‘Freedom’, Jonathan Franzen

  • by Matt Wood

Franzen’s poignant narrative forces readers to question their moral stance, in its uncovering of the not-so perfect reality of America’s suburban family life.

In Freedom, Franzen unearths the painstakingly troublesome reality of the archetypal American middle class family existence. He seeks to uncover and critique the incorrect representation of such idyllic domestic tranquility, in contemporary literature and popular art. The appropriately selected settings take readers on a journey from the seemingly settled monotony of the Midwest to a West Virginian mountain top. The author’s foreshadowing of the inevitable implosion of the socially conscious, judgmental and self-congratulatory Bergland family shocks, engages and enthralls his readers. Blatant parallels can be drawn between the family saga and the equally tense political, social and actual wars of the twenty first century.

For example, the Iraq conflict is described as “an intractable geopolitical deadlock” with the intention being to “radically expand the sphere of freedom.” Franzen employs a highly complex, overlapping and progressive narrative of shifting chronology, to document the lives of the novel’s many compromised individuals. In Franzen, we experience an author wholly devoted to an unrepentant speaking of truths.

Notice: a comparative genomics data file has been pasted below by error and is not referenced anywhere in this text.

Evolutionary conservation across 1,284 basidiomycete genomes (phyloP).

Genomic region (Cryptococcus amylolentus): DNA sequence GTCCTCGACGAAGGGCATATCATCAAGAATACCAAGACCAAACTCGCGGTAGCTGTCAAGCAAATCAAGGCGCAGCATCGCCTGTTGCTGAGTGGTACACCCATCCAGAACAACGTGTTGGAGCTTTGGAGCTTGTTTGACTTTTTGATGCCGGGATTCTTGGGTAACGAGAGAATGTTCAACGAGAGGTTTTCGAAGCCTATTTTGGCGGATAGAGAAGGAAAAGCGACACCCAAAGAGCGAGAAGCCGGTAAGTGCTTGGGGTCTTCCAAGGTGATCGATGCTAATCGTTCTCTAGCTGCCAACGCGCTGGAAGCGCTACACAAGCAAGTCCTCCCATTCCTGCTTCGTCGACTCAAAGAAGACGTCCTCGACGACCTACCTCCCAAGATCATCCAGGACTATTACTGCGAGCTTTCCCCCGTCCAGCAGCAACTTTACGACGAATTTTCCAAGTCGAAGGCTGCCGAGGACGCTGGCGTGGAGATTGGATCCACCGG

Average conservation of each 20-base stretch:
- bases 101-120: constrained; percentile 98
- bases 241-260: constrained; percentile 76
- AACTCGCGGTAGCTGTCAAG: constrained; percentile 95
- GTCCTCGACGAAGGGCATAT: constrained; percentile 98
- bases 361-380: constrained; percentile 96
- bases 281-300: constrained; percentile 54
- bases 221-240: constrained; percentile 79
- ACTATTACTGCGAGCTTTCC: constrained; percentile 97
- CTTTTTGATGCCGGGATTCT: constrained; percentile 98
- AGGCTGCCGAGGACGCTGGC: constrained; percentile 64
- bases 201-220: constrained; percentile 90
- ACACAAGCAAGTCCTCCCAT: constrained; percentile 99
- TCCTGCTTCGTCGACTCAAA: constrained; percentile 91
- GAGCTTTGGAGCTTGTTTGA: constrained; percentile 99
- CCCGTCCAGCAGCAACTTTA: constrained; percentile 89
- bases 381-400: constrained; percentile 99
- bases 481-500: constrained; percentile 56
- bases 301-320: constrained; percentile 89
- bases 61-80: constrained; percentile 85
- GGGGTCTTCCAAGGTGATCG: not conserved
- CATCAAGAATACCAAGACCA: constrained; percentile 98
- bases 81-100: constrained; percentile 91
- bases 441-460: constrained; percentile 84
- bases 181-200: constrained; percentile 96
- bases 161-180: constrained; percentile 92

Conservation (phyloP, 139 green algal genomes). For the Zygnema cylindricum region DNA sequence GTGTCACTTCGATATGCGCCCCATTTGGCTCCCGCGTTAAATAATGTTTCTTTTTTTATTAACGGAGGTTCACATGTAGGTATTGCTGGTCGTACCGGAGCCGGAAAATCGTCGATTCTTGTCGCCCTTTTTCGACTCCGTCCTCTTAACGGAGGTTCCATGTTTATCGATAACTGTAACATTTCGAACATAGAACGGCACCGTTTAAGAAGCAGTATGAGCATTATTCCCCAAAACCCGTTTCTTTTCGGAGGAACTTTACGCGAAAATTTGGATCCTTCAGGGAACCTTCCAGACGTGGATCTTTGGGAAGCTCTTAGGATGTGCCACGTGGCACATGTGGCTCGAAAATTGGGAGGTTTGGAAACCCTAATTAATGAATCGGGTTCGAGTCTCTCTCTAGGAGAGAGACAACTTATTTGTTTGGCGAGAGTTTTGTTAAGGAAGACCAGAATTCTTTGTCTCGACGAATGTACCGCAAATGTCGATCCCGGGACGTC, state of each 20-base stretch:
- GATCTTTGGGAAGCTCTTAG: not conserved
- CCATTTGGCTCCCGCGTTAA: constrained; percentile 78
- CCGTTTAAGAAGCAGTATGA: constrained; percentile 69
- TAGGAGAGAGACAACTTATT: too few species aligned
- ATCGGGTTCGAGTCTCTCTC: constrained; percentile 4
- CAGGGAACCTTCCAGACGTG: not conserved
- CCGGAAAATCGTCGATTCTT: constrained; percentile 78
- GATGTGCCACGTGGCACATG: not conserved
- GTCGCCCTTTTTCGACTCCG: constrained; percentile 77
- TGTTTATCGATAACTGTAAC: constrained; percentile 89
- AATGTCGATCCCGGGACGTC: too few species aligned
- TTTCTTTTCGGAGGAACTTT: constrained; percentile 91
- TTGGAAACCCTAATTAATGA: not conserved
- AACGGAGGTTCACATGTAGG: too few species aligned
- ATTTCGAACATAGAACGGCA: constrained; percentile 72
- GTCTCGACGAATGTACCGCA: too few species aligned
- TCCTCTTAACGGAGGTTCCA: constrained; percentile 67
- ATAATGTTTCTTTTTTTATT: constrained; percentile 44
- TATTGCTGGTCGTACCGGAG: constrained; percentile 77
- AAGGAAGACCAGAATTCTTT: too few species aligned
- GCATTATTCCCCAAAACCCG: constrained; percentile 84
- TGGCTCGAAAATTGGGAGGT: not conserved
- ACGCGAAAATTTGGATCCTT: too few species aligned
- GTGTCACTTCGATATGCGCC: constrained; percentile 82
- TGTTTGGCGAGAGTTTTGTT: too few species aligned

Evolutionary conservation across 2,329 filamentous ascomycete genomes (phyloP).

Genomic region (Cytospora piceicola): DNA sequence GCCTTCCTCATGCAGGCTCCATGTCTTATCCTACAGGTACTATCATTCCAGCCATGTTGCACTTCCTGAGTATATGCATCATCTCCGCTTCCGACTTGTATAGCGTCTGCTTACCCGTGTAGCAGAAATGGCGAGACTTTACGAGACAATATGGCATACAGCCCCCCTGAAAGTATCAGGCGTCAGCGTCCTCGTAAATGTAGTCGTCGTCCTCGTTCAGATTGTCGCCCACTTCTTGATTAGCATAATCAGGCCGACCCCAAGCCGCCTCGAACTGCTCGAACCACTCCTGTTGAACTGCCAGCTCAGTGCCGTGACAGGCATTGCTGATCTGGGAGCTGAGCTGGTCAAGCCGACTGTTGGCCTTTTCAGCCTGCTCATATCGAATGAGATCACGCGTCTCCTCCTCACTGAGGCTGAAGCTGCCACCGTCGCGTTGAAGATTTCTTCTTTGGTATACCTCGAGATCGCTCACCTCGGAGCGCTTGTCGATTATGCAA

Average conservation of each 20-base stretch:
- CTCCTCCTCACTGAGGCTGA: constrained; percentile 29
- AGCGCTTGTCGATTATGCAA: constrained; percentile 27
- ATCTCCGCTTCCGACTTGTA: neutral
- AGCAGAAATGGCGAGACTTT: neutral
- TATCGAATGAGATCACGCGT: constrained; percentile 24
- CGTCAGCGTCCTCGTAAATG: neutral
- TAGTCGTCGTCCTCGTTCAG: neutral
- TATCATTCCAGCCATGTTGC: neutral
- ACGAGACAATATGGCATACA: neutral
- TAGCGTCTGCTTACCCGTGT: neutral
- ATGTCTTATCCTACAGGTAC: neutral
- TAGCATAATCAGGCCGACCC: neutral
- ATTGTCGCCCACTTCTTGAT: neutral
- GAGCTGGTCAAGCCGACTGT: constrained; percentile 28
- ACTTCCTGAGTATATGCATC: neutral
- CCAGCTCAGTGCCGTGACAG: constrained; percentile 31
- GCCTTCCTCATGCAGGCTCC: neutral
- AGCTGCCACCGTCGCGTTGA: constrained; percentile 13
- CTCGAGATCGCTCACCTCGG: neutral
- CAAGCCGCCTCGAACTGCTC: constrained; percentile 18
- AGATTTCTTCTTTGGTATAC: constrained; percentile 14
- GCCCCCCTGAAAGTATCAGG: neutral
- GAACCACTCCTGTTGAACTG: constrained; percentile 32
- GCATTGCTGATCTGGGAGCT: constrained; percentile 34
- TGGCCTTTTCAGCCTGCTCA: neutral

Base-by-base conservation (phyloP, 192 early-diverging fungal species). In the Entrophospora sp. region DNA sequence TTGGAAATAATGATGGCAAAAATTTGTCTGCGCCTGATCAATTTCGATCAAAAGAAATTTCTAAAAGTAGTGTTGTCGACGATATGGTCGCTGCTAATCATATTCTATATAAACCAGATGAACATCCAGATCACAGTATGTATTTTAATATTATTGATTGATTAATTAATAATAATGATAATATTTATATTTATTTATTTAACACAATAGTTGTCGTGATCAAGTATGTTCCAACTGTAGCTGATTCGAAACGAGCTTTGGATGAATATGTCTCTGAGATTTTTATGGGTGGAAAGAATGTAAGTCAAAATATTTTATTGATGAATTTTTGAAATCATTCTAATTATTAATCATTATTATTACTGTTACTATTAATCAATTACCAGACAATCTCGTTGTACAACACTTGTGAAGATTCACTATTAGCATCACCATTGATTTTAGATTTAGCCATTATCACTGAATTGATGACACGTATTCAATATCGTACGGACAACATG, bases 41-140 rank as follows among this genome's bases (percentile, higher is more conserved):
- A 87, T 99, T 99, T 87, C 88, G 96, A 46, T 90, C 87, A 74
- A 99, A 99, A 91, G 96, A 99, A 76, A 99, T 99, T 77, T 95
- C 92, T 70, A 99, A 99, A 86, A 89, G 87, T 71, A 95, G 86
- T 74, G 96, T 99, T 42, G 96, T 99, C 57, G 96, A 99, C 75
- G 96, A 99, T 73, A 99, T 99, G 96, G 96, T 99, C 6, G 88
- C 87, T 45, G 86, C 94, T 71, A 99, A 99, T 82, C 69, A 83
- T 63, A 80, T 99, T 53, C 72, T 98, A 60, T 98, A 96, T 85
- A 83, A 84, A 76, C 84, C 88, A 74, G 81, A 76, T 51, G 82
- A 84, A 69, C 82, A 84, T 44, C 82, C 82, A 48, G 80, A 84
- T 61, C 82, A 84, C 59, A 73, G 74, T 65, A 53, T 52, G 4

Crucially, the book’s title lays the foundations for an exploration into freedom as a problematic concept; with liberty comes responsibility, choice and significant difficulty, yet eventually nothing can override or prevent an individual’s imperative to be free. Yet don’t assume that this is an overly melancholic novel; humour, irony and suspense bring light to its tone. Each of Freedom’s characters are guilty of one or more cataclysmic betrayals, be that physical, psychological or both. In reading her self-confessing memoir, readers empathise with the weak, pathetic and adrift Patty, the incapable and competitive Burgland mother. Walter, the “greener than Greenpeace” Burgland father, faces a compromise in his freedom as he is forced to collaborate with a destructive energy company in order to facilitate his passion for conservationism.

Walter also pursues the problem of overpopulation with a messianic, misbegotten fervor, which again relates to the crucial significance of one’s freedom. At the same time, he faces the unenviable challenge of coming to terms with his wife’s destructive love affair with the sarcastic and despicable ex-best friend, rocker, Richard Katz. Readers’ sympathies remain loyal to Walter as he characterises the model of self-sacrifice and self-discipline, yet his extreme selflessness is also his major character flaw. Put simply, Franzen proves that we helplessly collide with others, due to the proximity of our orbiting each other at the closest possible range, in equal pursuit of our sacred freedom. Whilst we may not like to admit it, Freedom proves that we are all misshapen and lopsided, like the Burglands; satisfaction is born out of an acceptance of this stark imperfection.


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